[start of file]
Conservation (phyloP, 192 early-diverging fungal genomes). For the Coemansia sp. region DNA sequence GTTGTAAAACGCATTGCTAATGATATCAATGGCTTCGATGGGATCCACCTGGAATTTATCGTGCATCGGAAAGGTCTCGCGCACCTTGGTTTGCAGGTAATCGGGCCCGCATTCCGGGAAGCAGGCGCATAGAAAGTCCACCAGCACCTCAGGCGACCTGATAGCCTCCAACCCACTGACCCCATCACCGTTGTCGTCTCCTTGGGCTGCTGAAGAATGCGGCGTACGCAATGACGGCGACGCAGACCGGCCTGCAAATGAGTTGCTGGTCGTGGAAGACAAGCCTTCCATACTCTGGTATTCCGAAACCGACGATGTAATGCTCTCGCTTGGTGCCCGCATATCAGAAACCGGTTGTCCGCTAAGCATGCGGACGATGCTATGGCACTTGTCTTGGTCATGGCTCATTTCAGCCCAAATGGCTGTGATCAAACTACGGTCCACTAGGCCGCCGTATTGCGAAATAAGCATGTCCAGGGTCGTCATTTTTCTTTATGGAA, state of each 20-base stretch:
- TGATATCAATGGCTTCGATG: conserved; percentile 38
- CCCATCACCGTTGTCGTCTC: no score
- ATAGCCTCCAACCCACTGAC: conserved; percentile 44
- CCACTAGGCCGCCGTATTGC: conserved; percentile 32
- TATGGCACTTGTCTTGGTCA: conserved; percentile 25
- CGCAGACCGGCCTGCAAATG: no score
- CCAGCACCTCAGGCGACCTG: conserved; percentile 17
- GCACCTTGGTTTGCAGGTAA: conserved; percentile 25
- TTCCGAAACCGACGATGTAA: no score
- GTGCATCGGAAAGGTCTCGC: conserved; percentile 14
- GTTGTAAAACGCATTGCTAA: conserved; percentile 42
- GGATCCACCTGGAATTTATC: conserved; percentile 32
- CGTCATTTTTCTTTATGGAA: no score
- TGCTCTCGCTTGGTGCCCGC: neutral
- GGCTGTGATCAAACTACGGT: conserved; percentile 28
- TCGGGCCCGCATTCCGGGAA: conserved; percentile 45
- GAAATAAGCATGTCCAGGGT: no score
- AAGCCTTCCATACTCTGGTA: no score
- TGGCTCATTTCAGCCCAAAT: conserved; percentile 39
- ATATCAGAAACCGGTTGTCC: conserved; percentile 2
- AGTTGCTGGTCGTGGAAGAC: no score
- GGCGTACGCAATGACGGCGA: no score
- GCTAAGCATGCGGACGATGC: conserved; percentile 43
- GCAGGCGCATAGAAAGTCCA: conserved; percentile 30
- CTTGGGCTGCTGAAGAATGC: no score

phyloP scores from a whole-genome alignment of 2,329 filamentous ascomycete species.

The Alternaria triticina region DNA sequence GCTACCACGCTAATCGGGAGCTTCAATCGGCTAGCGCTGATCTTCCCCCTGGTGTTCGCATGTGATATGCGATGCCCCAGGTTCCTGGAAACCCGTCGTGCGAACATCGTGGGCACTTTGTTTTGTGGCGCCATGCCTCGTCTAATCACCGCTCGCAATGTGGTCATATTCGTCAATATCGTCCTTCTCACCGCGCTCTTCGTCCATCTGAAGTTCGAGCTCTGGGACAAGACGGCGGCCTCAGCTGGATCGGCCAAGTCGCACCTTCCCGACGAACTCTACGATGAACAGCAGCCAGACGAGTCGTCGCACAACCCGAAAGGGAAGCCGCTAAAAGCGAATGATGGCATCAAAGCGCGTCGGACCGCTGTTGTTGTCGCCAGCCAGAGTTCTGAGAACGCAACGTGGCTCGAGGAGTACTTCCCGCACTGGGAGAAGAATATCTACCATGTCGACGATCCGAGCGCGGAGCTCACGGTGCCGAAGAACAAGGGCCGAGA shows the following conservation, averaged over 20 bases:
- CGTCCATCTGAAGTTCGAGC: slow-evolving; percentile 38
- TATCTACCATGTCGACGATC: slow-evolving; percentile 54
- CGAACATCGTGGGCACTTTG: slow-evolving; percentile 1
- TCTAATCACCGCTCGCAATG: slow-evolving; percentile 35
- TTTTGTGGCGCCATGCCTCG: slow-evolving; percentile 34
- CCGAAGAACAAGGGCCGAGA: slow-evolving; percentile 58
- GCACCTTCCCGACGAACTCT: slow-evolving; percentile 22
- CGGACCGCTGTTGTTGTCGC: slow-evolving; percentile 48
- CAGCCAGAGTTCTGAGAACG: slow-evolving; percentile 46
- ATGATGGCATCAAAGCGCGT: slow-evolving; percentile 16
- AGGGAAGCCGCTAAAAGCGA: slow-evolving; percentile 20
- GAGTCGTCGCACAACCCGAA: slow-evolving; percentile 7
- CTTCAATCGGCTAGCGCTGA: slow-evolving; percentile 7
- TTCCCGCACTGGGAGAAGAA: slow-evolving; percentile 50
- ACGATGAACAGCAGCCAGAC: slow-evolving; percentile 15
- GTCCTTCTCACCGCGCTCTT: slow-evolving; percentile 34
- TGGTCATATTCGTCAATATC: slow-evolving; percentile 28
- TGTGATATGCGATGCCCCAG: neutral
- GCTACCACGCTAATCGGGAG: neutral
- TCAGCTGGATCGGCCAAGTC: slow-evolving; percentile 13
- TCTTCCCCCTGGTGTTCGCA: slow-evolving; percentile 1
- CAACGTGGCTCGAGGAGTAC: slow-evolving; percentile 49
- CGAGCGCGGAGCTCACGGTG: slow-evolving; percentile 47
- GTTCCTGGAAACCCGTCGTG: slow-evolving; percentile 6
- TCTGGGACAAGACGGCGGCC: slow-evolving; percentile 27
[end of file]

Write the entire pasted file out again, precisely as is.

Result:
Conservation (phyloP, 192 early-diverging fungal genomes). For the Coemansia sp. region DNA sequence GTTGTAAAACGCATTGCTAATGATATCAATGGCTTCGATGGGATCCACCTGGAATTTATCGTGCATCGGAAAGGTCTCGCGCACCTTGGTTTGCAGGTAATCGGGCCCGCATTCCGGGAAGCAGGCGCATAGAAAGTCCACCAGCACCTCAGGCGACCTGATAGCCTCCAACCCACTGACCCCATCACCGTTGTCGTCTCCTTGGGCTGCTGAAGAATGCGGCGTACGCAATGACGGCGACGCAGACCGGCCTGCAAATGAGTTGCTGGTCGTGGAAGACAAGCCTTCCATACTCTGGTATTCCGAAACCGACGATGTAATGCTCTCGCTTGGTGCCCGCATATCAGAAACCGGTTGTCCGCTAAGCATGCGGACGATGCTATGGCACTTGTCTTGGTCATGGCTCATTTCAGCCCAAATGGCTGTGATCAAACTACGGTCCACTAGGCCGCCGTATTGCGAAATAAGCATGTCCAGGGTCGTCATTTTTCTTTATGGAA, state of each 20-base stretch:
- TGATATCAATGGCTTCGATG: conserved; percentile 38
- CCCATCACCGTTGTCGTCTC: no score
- ATAGCCTCCAACCCACTGAC: conserved; percentile 44
- CCACTAGGCCGCCGTATTGC: conserved; percentile 32
- TATGGCACTTGTCTTGGTCA: conserved; percentile 25
- CGCAGACCGGCCTGCAAATG: no score
- CCAGCACCTCAGGCGACCTG: conserved; percentile 17
- GCACCTTGGTTTGCAGGTAA: conserved; percentile 25
- TTCCGAAACCGACGATGTAA: no score
- GTGCATCGGAAAGGTCTCGC: conserved; percentile 14
- GTTGTAAAACGCATTGCTAA: conserved; percentile 42
- GGATCCACCTGGAATTTATC: conserved; percentile 32
- CGTCATTTTTCTTTATGGAA: no score
- TGCTCTCGCTTGGTGCCCGC: neutral
- GGCTGTGATCAAACTACGGT: conserved; percentile 28
- TCGGGCCCGCATTCCGGGAA: conserved; percentile 45
- GAAATAAGCATGTCCAGGGT: no score
- AAGCCTTCCATACTCTGGTA: no score
- TGGCTCATTTCAGCCCAAAT: conserved; percentile 39
- ATATCAGAAACCGGTTGTCC: conserved; percentile 2
- AGTTGCTGGTCGTGGAAGAC: no score
- GGCGTACGCAATGACGGCGA: no score
- GCTAAGCATGCGGACGATGC: conserved; percentile 43
- GCAGGCGCATAGAAAGTCCA: conserved; percentile 30
- CTTGGGCTGCTGAAGAATGC: no score

phyloP scores from a whole-genome alignment of 2,329 filamentous ascomycete species.

The Alternaria triticina region DNA sequence GCTACCACGCTAATCGGGAGCTTCAATCGGCTAGCGCTGATCTTCCCCCTGGTGTTCGCATGTGATATGCGATGCCCCAGGTTCCTGGAAACCCGTCGTGCGAACATCGTGGGCACTTTGTTTTGTGGCGCCATGCCTCGTCTAATCACCGCTCGCAATGTGGTCATATTCGTCAATATCGTCCTTCTCACCGCGCTCTTCGTCCATCTGAAGTTCGAGCTCTGGGACAAGACGGCGGCCTCAGCTGGATCGGCCAAGTCGCACCTTCCCGACGAACTCTACGATGAACAGCAGCCAGACGAGTCGTCGCACAACCCGAAAGGGAAGCCGCTAAAAGCGAATGATGGCATCAAAGCGCGTCGGACCGCTGTTGTTGTCGCCAGCCAGAGTTCTGAGAACGCAACGTGGCTCGAGGAGTACTTCCCGCACTGGGAGAAGAATATCTACCATGTCGACGATCCGAGCGCGGAGCTCACGGTGCCGAAGAACAAGGGCCGAGA shows the following conservation, averaged over 20 bases:
- CGTCCATCTGAAGTTCGAGC: slow-evolving; percentile 38
- TATCTACCATGTCGACGATC: slow-evolving; percentile 54
- CGAACATCGTGGGCACTTTG: slow-evolving; percentile 1
- TCTAATCACCGCTCGCAATG: slow-evolving; percentile 35
- TTTTGTGGCGCCATGCCTCG: slow-evolving; percentile 34
- CCGAAGAACAAGGGCCGAGA: slow-evolving; percentile 58
- GCACCTTCCCGACGAACTCT: slow-evolving; percentile 22
- CGGACCGCTGTTGTTGTCGC: slow-evolving; percentile 48
- CAGCCAGAGTTCTGAGAACG: slow-evolving; percentile 46
- ATGATGGCATCAAAGCGCGT: slow-evolving; percentile 16
- AGGGAAGCCGCTAAAAGCGA: slow-evolving; percentile 20
- GAGTCGTCGCACAACCCGAA: slow-evolving; percentile 7
- CTTCAATCGGCTAGCGCTGA: slow-evolving; percentile 7
- TTCCCGCACTGGGAGAAGAA: slow-evolving; percentile 50
- ACGATGAACAGCAGCCAGAC: slow-evolving; percentile 15
- GTCCTTCTCACCGCGCTCTT: slow-evolving; percentile 34
- TGGTCATATTCGTCAATATC: slow-evolving; percentile 28
- TGTGATATGCGATGCCCCAG: neutral
- GCTACCACGCTAATCGGGAG: neutral
- TCAGCTGGATCGGCCAAGTC: slow-evolving; percentile 13
- TCTTCCCCCTGGTGTTCGCA: slow-evolving; percentile 1
- CAACGTGGCTCGAGGAGTAC: slow-evolving; percentile 49
- CGAGCGCGGAGCTCACGGTG: slow-evolving; percentile 47
- GTTCCTGGAAACCCGTCGTG: slow-evolving; percentile 6
- TCTGGGACAAGACGGCGGCC: slow-evolving; percentile 27